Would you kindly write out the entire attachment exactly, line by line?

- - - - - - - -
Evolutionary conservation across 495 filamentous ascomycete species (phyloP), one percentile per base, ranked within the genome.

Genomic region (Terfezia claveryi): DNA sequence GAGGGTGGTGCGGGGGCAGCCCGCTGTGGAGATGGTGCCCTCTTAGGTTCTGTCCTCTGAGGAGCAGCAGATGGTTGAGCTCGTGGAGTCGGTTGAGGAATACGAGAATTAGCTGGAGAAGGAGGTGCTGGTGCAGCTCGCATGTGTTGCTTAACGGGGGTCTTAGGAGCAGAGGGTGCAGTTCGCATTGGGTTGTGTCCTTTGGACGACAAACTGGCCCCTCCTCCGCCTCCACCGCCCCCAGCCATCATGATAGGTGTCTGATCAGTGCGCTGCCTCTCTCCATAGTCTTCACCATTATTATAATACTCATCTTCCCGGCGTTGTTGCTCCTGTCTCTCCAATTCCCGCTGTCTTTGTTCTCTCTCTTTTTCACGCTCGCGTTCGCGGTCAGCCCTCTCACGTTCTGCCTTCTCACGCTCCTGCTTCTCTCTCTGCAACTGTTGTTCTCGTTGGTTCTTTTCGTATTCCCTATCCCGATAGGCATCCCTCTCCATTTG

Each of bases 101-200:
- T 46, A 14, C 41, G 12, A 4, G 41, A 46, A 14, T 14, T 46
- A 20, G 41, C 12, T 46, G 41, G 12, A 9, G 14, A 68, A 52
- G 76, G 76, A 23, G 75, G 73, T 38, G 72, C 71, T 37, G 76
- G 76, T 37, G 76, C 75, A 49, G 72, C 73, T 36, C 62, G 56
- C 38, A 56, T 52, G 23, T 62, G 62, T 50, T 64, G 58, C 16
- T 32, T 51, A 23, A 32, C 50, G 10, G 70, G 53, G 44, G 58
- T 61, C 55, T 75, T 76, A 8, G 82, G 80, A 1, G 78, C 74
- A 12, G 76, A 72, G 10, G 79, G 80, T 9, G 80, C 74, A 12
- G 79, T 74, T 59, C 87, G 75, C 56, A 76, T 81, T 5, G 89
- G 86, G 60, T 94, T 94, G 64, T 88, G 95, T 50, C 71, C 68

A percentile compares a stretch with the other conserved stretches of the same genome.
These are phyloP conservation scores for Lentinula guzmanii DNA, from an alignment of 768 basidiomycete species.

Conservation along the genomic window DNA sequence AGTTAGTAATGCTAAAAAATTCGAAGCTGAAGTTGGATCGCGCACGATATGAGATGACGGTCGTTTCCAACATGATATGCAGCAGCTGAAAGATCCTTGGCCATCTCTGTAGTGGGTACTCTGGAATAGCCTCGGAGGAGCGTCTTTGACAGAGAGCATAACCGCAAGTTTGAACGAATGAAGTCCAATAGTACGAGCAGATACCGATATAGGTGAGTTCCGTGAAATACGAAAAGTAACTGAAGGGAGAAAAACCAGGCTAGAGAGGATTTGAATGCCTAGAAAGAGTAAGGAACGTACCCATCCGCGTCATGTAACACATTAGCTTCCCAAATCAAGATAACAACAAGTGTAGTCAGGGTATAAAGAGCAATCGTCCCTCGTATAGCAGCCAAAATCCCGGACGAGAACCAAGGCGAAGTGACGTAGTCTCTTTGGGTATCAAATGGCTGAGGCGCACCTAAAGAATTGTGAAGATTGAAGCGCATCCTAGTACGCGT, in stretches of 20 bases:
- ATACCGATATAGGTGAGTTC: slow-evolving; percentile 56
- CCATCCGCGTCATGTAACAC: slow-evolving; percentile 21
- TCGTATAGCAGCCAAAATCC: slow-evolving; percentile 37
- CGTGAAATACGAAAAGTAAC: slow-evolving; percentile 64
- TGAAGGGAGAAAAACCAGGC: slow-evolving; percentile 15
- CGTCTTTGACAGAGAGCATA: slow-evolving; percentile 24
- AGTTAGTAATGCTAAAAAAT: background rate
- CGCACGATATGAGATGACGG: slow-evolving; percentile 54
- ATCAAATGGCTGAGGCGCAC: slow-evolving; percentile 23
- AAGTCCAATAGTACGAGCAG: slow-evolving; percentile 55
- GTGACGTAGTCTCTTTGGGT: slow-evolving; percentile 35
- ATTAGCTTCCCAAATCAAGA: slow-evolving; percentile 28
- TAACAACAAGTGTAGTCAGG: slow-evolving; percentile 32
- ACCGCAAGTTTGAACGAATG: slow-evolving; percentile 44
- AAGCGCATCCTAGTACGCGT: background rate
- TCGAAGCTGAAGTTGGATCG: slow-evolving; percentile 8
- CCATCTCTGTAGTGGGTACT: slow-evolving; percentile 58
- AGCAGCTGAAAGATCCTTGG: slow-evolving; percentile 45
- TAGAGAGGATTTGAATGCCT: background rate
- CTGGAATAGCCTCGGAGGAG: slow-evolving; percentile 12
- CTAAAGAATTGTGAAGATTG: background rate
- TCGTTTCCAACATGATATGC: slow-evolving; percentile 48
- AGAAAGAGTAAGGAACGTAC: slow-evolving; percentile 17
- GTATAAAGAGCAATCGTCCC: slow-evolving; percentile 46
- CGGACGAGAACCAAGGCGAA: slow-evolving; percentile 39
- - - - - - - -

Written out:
Evolutionary conservation across 495 filamentous ascomycete species (phyloP), one percentile per base, ranked within the genome.

Genomic region (Terfezia claveryi): DNA sequence GAGGGTGGTGCGGGGGCAGCCCGCTGTGGAGATGGTGCCCTCTTAGGTTCTGTCCTCTGAGGAGCAGCAGATGGTTGAGCTCGTGGAGTCGGTTGAGGAATACGAGAATTAGCTGGAGAAGGAGGTGCTGGTGCAGCTCGCATGTGTTGCTTAACGGGGGTCTTAGGAGCAGAGGGTGCAGTTCGCATTGGGTTGTGTCCTTTGGACGACAAACTGGCCCCTCCTCCGCCTCCACCGCCCCCAGCCATCATGATAGGTGTCTGATCAGTGCGCTGCCTCTCTCCATAGTCTTCACCATTATTATAATACTCATCTTCCCGGCGTTGTTGCTCCTGTCTCTCCAATTCCCGCTGTCTTTGTTCTCTCTCTTTTTCACGCTCGCGTTCGCGGTCAGCCCTCTCACGTTCTGCCTTCTCACGCTCCTGCTTCTCTCTCTGCAACTGTTGTTCTCGTTGGTTCTTTTCGTATTCCCTATCCCGATAGGCATCCCTCTCCATTTG

Each of bases 101-200:
- T 46, A 14, C 41, G 12, A 4, G 41, A 46, A 14, T 14, T 46
- A 20, G 41, C 12, T 46, G 41, G 12, A 9, G 14, A 68, A 52
- G 76, G 76, A 23, G 75, G 73, T 38, G 72, C 71, T 37, G 76
- G 76, T 37, G 76, C 75, A 49, G 72, C 73, T 36, C 62, G 56
- C 38, A 56, T 52, G 23, T 62, G 62, T 50, T 64, G 58, C 16
- T 32, T 51, A 23, A 32, C 50, G 10, G 70, G 53, G 44, G 58
- T 61, C 55, T 75, T 76, A 8, G 82, G 80, A 1, G 78, C 74
- A 12, G 76, A 72, G 10, G 79, G 80, T 9, G 80, C 74, A 12
- G 79, T 74, T 59, C 87, G 75, C 56, A 76, T 81, T 5, G 89
- G 86, G 60, T 94, T 94, G 64, T 88, G 95, T 50, C 71, C 68

A percentile compares a stretch with the other conserved stretches of the same genome.
These are phyloP conservation scores for Lentinula guzmanii DNA, from an alignment of 768 basidiomycete species.

Conservation along the genomic window DNA sequence AGTTAGTAATGCTAAAAAATTCGAAGCTGAAGTTGGATCGCGCACGATATGAGATGACGGTCGTTTCCAACATGATATGCAGCAGCTGAAAGATCCTTGGCCATCTCTGTAGTGGGTACTCTGGAATAGCCTCGGAGGAGCGTCTTTGACAGAGAGCATAACCGCAAGTTTGAACGAATGAAGTCCAATAGTACGAGCAGATACCGATATAGGTGAGTTCCGTGAAATACGAAAAGTAACTGAAGGGAGAAAAACCAGGCTAGAGAGGATTTGAATGCCTAGAAAGAGTAAGGAACGTACCCATCCGCGTCATGTAACACATTAGCTTCCCAAATCAAGATAACAACAAGTGTAGTCAGGGTATAAAGAGCAATCGTCCCTCGTATAGCAGCCAAAATCCCGGACGAGAACCAAGGCGAAGTGACGTAGTCTCTTTGGGTATCAAATGGCTGAGGCGCACCTAAAGAATTGTGAAGATTGAAGCGCATCCTAGTACGCGT, in stretches of 20 bases:
- ATACCGATATAGGTGAGTTC: slow-evolving; percentile 56
- CCATCCGCGTCATGTAACAC: slow-evolving; percentile 21
- TCGTATAGCAGCCAAAATCC: slow-evolving; percentile 37
- CGTGAAATACGAAAAGTAAC: slow-evolving; percentile 64
- TGAAGGGAGAAAAACCAGGC: slow-evolving; percentile 15
- CGTCTTTGACAGAGAGCATA: slow-evolving; percentile 24
- AGTTAGTAATGCTAAAAAAT: background rate
- CGCACGATATGAGATGACGG: slow-evolving; percentile 54
- ATCAAATGGCTGAGGCGCAC: slow-evolving; percentile 23
- AAGTCCAATAGTACGAGCAG: slow-evolving; percentile 55
- GTGACGTAGTCTCTTTGGGT: slow-evolving; percentile 35
- ATTAGCTTCCCAAATCAAGA: slow-evolving; percentile 28
- TAACAACAAGTGTAGTCAGG: slow-evolving; percentile 32
- ACCGCAAGTTTGAACGAATG: slow-evolving; percentile 44
- AAGCGCATCCTAGTACGCGT: background rate
- TCGAAGCTGAAGTTGGATCG: slow-evolving; percentile 8
- CCATCTCTGTAGTGGGTACT: slow-evolving; percentile 58
- AGCAGCTGAAAGATCCTTGG: slow-evolving; percentile 45
- TAGAGAGGATTTGAATGCCT: background rate
- CTGGAATAGCCTCGGAGGAG: slow-evolving; percentile 12
- CTAAAGAATTGTGAAGATTG: background rate
- TCGTTTCCAACATGATATGC: slow-evolving; percentile 48
- AGAAAGAGTAAGGAACGTAC: slow-evolving; percentile 17
- GTATAAAGAGCAATCGTCCC: slow-evolving; percentile 46
- CGGACGAGAACCAAGGCGAA: slow-evolving; percentile 39